Burglary Alarm Systems: Will Yours Work in 2017?
Back in 2012 when AT&T announced that they would upgrade their networks and completely phase out their 2G services, the notice was taken with a slight shrug of the shoulders. After all, the sunset wouldn’t officially take place until January 2017.
Well, we’re now less than a year away and the question of, “Should I even care?” still remains. For jewelry businesses, yes, it’s an issue that could be absolutely critical to your business operations. Because many burglary alarm systems use 2G networks to communicate, you will need to migrate to another spectrum for your system to work if it's currently on a 2G network.
If you don’t complete the migration by January 1, 2017, you run the risk of not having a fully functioning burglary alarm system.
A Brief Background on Wireless Communication
To understand what has precipitated the change, let’s take a quick history lesson.
Before the digital age reached mass markets in the early 2000s, burglary alarm systems utilized Advanced Mobile Phone System (AMPS), which was an analog system developed in 1983.
This form of communication was shut down in 2008 (sunset announced in 2003) and the machine-to-machine communication industry faced a choice of how their devices would communicate in the future: Code Division Multiple Access (CDMA) or Global System for Mobile communications (GSM).
Since the cost of CDMA was more than twice that of GSM in some cases, most providers of business alarm systems chose GSM, which is what 2G, 3G, and 4G-LTE run on today. There is nothing inherently wrong with 2G, but due to the rapidly growing demands of more advanced technology, it’s now becoming a burden to AT&T and other providers.
The capacity for wireless networks is not unlimited as some may think, so continuing to support a slower 2G network affects the ability of providers to allocate more space to faster networks like 4G-LTE.
With a 50,000% increase in mobile data traffic between 2007 and 2013, service providers were prompted to make a change.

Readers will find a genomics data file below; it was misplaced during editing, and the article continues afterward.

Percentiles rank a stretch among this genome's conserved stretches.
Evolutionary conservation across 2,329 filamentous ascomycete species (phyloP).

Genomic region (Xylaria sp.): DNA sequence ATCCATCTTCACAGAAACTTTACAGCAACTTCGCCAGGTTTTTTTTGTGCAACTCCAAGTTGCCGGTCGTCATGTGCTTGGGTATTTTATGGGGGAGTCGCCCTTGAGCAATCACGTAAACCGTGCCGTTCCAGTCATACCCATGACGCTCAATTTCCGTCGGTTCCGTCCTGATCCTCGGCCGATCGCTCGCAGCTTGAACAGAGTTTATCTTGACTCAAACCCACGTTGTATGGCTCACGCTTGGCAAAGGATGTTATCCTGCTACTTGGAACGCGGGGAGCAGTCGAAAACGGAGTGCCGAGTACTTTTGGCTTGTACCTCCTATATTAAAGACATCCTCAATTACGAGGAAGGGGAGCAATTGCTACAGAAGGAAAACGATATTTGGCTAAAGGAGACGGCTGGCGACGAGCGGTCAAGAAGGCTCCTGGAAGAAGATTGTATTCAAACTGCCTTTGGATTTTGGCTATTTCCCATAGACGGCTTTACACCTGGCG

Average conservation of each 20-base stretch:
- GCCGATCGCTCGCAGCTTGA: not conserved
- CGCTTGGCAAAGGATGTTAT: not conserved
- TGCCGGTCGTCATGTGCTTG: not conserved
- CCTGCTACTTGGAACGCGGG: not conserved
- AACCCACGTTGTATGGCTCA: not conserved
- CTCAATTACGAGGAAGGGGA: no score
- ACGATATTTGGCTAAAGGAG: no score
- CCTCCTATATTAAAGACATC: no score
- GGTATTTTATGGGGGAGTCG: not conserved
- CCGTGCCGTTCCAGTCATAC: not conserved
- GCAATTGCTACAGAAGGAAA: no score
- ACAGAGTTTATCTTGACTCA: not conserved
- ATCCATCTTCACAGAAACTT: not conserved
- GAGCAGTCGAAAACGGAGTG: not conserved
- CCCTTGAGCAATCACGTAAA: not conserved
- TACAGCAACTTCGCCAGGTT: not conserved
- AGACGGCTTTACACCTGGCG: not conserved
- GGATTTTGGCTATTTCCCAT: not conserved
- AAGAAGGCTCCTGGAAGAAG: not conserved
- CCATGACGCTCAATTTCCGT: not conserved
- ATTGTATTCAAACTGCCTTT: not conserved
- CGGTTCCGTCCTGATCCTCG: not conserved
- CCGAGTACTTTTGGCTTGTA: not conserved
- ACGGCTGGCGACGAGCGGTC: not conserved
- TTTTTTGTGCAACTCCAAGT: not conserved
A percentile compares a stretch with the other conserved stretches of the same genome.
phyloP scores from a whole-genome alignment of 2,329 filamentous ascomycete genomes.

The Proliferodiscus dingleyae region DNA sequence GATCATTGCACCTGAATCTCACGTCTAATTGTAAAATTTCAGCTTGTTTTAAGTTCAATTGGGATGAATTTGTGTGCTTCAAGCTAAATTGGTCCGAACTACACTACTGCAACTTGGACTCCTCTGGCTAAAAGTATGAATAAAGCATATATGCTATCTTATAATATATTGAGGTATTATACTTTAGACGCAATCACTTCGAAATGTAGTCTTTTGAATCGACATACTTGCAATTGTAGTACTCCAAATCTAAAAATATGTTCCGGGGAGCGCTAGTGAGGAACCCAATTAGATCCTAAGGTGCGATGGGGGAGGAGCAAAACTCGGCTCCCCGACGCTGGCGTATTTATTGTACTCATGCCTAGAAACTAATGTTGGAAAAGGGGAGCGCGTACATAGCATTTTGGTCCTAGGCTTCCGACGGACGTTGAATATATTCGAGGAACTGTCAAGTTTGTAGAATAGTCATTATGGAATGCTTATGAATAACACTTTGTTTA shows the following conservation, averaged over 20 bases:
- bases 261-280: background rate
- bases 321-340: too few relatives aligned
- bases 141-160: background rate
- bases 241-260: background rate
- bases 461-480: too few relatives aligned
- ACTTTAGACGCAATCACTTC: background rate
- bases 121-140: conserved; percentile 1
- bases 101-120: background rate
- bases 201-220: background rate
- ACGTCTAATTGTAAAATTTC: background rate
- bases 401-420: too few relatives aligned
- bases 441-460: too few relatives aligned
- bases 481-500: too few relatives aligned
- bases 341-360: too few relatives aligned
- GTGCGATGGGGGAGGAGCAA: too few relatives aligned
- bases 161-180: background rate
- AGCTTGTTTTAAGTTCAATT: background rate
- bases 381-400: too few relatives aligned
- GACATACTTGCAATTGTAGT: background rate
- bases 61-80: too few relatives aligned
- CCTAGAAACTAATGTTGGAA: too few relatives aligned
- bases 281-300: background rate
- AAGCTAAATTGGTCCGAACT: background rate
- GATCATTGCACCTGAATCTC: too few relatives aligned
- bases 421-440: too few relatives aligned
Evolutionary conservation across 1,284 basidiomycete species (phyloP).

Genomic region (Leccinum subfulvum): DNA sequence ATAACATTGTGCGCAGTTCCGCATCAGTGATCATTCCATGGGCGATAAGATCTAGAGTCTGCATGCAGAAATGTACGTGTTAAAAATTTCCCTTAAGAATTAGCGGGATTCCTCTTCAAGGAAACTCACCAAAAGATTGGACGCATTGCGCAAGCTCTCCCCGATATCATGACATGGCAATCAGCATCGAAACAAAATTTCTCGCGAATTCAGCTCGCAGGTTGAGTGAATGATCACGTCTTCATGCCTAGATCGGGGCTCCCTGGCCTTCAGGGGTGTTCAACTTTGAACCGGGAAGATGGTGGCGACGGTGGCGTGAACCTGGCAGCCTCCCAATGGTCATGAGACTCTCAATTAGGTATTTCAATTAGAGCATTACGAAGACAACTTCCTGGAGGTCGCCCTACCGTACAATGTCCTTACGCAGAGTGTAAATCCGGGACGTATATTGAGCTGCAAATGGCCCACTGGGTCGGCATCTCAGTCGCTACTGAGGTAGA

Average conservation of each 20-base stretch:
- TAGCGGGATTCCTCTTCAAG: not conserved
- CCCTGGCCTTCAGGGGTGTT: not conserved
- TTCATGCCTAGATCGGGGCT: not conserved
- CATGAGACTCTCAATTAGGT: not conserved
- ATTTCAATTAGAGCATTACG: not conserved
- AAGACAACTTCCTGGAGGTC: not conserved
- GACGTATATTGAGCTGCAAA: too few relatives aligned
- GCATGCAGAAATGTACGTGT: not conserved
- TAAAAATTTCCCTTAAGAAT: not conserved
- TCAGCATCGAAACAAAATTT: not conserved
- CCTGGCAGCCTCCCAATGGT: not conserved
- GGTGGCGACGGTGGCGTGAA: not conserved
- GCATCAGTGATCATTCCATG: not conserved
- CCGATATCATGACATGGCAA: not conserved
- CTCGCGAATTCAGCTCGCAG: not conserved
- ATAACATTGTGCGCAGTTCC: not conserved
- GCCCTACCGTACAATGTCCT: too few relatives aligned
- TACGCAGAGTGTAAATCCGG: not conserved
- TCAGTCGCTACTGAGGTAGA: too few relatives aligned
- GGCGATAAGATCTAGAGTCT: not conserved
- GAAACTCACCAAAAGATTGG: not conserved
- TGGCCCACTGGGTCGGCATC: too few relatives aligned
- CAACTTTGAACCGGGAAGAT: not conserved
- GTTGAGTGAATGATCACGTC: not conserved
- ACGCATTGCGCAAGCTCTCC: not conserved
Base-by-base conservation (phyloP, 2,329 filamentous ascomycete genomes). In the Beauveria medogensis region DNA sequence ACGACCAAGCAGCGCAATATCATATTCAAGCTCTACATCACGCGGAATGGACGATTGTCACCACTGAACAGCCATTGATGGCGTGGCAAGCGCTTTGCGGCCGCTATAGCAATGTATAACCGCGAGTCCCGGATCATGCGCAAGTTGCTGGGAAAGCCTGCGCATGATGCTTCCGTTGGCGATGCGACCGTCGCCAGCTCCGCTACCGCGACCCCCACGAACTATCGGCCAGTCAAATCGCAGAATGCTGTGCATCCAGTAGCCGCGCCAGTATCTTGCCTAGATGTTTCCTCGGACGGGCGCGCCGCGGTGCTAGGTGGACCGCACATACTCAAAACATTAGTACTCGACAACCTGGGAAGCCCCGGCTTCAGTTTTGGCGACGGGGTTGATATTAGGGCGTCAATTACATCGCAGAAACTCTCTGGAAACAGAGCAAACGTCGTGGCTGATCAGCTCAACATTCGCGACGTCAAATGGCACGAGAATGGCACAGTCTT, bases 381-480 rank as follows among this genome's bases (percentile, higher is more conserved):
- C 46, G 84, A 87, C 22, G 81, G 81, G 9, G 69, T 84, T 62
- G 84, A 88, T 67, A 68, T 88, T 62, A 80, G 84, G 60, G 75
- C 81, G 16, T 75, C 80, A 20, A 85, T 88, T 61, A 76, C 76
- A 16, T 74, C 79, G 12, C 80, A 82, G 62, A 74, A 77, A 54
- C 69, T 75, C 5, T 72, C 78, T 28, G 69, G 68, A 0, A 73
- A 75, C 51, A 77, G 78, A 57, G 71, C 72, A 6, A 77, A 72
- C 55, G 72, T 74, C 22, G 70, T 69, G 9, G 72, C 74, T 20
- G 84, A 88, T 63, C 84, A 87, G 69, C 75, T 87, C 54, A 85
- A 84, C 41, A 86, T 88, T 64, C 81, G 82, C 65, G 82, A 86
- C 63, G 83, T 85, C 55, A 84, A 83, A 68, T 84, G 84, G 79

What You Can Do
It won’t just be the flip of a switch. You’ll need to work with your alarm service provider to come up with a solution that fits your business needs. They will be able to accurately discuss the options that you have, all of which will migrate you off of AT&T’s 2G network.
We advise that you take the following actions to ensure that you stay protected:
- Confirm that your burglary alarm system uses a cellular device to communicate.
- If it does, find out who provides the cellular service.
- If it’s AT&T, verify which type of network is being used to communicate.
- If you are on a 2G network, determine whether or not your alarm service provider has been notified by AT&T about the changes.
- If they are aware, verify if the migration has already been completed or when the migration will begin and end.
- Request confirmation from the alarm company that your system has been updated or when the plans to transition it will take place.
The good news here is that if you have a UL Certified Burglary Alarm System, you don’t need to worry about the last step.
In order to maintain a valid certification, your alarm service provider must update your system. If you don’t currently have a certified system, it may be a good idea to discuss the benefits of upgrading to one with your provider.
If you had asked this question before the sunset of AMPS, the only answer with certainty would be that you need to make the change. The same wisdom applies today.
With how progressive technology has become, the next big thing may not even exist yet or it could radically transform itself over the next few years. One recent emergence has been the Internet of Things (IOT), which is intended to provide network connectivity to large-scale physical objects.
These rapid advances are precisely why it pays dividends for your business to keep in regular communication with your alarm service provider. By working closely with a reputable company, they can help address any questions or concerns you have about your burglary alarm system.